The book raised an essential element in the IT world, that is the social network, which in fact is playing the core role in this new technology world. Without the help of socialization, technology cannot grow so fast into our daily life. Think about facing problems about how to operate a new version of Microsoft windows, majority of new users would seek advice from those they knew rather than seek helps from the ¡§help¡¨ menu or instruction guidelines on the internet. Therefore, social context plays an important role in helping information and technology become more valuable to human.
It is the truth that even the professional technicians cannot solve problems by themselves sometimes and what they would do is to discuss with colleagues and share experience and knowledge with each other.
I agree that information itself has little meaning; it becomes valuable only after we digested and changed them into knowledge. Without doubt, technologies can ease our learning of knowledge and save much time. Therefore, they all have close relationship with each other.
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Format: Paperback
This is a remarkable book, not simply in terms of its insights on how technologies can be misguided if they do no recognize the underlying social structure that they are there to support, but also with regard to the release of this book in March of 2000 at the height of the dot-com boom.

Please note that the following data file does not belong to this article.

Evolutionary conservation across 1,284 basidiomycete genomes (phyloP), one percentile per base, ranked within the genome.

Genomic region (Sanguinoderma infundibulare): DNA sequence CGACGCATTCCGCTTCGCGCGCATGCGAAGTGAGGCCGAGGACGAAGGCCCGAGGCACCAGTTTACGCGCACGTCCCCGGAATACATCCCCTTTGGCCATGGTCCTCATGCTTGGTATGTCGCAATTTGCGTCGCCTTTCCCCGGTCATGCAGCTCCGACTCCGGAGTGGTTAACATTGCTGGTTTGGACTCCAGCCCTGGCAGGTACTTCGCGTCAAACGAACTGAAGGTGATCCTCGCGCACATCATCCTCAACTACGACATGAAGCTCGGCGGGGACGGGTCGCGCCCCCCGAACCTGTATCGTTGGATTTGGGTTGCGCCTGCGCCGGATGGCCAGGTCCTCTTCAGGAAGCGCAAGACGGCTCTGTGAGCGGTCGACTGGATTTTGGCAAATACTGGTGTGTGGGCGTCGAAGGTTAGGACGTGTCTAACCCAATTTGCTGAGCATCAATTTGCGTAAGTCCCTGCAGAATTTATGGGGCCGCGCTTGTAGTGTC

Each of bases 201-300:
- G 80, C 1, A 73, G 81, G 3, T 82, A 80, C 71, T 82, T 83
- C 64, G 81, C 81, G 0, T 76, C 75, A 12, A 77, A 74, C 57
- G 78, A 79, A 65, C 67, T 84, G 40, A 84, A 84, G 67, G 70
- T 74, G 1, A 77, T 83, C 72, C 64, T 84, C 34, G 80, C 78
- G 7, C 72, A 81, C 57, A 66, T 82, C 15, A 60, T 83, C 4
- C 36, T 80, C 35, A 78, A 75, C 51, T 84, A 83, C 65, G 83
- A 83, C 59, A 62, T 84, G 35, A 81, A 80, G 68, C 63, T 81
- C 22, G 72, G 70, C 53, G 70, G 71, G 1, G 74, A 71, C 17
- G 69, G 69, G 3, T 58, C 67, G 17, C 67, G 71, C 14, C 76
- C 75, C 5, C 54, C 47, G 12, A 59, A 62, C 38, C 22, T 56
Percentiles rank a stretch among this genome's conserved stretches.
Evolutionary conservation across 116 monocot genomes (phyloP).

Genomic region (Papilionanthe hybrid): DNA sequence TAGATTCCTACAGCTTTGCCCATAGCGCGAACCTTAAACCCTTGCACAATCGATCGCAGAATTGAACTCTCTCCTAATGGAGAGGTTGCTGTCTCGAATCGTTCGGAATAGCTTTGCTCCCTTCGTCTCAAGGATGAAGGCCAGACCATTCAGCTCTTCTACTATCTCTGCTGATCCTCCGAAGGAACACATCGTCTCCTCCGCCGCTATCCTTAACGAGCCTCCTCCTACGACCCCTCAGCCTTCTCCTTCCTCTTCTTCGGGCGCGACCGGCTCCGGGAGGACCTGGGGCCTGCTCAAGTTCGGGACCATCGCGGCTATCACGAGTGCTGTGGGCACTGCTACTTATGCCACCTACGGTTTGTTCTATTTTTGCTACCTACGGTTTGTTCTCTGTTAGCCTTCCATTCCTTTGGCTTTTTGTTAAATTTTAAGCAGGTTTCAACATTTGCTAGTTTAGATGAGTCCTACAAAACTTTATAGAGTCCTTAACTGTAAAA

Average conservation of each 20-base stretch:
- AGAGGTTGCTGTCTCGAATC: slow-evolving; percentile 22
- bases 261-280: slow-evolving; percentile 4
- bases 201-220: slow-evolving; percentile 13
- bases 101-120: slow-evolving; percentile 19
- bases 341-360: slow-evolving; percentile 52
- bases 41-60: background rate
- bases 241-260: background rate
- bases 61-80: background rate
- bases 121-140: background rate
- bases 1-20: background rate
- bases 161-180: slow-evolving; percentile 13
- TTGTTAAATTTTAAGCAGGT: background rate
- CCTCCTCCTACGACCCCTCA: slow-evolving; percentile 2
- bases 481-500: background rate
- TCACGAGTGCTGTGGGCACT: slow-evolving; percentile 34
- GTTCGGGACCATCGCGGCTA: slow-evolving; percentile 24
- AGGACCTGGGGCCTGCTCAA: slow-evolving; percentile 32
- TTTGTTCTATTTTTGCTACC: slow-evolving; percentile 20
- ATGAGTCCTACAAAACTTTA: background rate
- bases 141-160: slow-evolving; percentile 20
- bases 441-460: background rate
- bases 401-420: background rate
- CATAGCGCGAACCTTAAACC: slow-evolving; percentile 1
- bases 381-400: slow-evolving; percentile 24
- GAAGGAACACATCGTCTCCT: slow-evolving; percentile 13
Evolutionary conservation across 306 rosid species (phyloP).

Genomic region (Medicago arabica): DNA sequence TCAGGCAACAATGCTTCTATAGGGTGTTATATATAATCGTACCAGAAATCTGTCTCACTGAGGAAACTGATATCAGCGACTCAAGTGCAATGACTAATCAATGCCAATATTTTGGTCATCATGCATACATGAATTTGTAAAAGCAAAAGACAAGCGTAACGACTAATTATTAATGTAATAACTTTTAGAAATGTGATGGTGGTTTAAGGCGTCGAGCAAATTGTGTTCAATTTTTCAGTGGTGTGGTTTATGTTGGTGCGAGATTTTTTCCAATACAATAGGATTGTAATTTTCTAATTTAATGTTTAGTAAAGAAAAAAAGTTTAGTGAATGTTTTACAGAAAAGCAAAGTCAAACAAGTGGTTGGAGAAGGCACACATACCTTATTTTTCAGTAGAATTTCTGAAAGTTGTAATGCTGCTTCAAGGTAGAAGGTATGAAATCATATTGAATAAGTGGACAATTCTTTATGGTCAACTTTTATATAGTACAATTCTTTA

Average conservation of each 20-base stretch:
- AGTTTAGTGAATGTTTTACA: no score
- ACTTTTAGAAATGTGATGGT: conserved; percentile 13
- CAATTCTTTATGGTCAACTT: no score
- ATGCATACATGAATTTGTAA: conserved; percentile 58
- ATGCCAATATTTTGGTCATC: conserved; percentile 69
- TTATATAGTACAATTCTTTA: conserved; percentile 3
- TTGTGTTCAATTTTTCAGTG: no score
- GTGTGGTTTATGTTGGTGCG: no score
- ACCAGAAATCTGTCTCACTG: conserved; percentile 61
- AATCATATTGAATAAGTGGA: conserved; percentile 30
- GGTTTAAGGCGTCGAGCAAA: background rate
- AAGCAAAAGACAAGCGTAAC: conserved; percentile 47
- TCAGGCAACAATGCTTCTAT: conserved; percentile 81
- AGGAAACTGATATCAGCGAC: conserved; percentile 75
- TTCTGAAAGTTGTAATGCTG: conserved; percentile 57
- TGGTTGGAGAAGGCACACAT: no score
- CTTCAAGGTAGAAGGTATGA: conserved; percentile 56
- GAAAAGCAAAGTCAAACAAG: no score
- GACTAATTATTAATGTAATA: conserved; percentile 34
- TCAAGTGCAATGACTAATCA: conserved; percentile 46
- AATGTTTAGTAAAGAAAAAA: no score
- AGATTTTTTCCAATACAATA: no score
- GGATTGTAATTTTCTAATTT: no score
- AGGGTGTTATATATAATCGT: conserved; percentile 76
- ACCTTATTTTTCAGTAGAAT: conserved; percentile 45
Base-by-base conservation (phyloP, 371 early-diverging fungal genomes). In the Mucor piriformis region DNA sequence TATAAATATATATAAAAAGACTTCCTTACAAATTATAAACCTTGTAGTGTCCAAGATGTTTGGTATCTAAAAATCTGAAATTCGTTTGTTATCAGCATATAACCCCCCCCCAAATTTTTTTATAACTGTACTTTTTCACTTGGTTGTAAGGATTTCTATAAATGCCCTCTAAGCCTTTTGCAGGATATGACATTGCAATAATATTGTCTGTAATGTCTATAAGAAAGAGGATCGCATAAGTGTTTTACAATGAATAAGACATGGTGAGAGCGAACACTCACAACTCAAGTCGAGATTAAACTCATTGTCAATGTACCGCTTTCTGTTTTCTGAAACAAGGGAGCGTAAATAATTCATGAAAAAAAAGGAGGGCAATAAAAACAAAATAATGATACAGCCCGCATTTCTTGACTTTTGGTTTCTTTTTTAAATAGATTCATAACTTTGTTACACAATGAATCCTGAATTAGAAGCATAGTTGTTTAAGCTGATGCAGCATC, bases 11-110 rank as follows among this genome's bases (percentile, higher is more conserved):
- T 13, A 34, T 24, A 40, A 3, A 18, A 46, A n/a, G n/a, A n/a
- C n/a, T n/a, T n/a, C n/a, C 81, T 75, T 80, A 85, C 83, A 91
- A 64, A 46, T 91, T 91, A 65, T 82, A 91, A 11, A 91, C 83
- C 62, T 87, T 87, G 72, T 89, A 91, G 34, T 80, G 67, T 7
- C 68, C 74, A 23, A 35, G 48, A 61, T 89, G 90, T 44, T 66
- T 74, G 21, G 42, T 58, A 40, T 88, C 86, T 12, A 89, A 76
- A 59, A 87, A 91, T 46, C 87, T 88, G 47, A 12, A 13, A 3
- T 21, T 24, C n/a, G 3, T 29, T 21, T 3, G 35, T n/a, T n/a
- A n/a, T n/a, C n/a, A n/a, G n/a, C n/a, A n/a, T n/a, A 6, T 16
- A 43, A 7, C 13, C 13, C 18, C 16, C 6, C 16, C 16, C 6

In this book you will not find technological evangelicalism or ideas about how the Internet can change the world, but you will find thoughtful discussion about why online universities need the value of the offline university, why a knowledge economy cannot be understood in terms of a manufacturing paradigm of inter-changeable parts, why Chiat-Day's unstructured office design was an interesting concept but a failure in supporting the social structure of an office, and why groups of like-minded businesses will cluster in the same geographical area even though new technologies would elminate the need for proximity.
This book is positive about technology, but asks to look first at the real impact and real opportunity. While this is an amazing book that I would highly recommend to everyone interested in this subject, I did think the delineation of new technology and existing social context did not explore emergining social patterns as a result of technological change. We can only hope for a book in the future on this topic by these authors
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Format: Hardcover
This book offers a counterargument to the claim that more information (and more Information Technology) will magically make life easier. It is not an argument against technology, but it is a call for more realistic expectations when it comes to things like telecommuting, the "paperless office", and the virtual university.
The authors' engaging tone helps to overcome the dryness of some of the material. As someone who has spent a good deal of time in online communities, however, I felt that the book (and its authors) might have benefitted from a closer look at some of the more social online communities.
Like any book on technology, of course, this book faces the problem of quickly becoming dated, particularly when the authors look into the (possible) future, but it serves as an excellent introduction to the topic. It also includes a bibliography, for readers wishing to delve more deeply into the history and studies behind the book.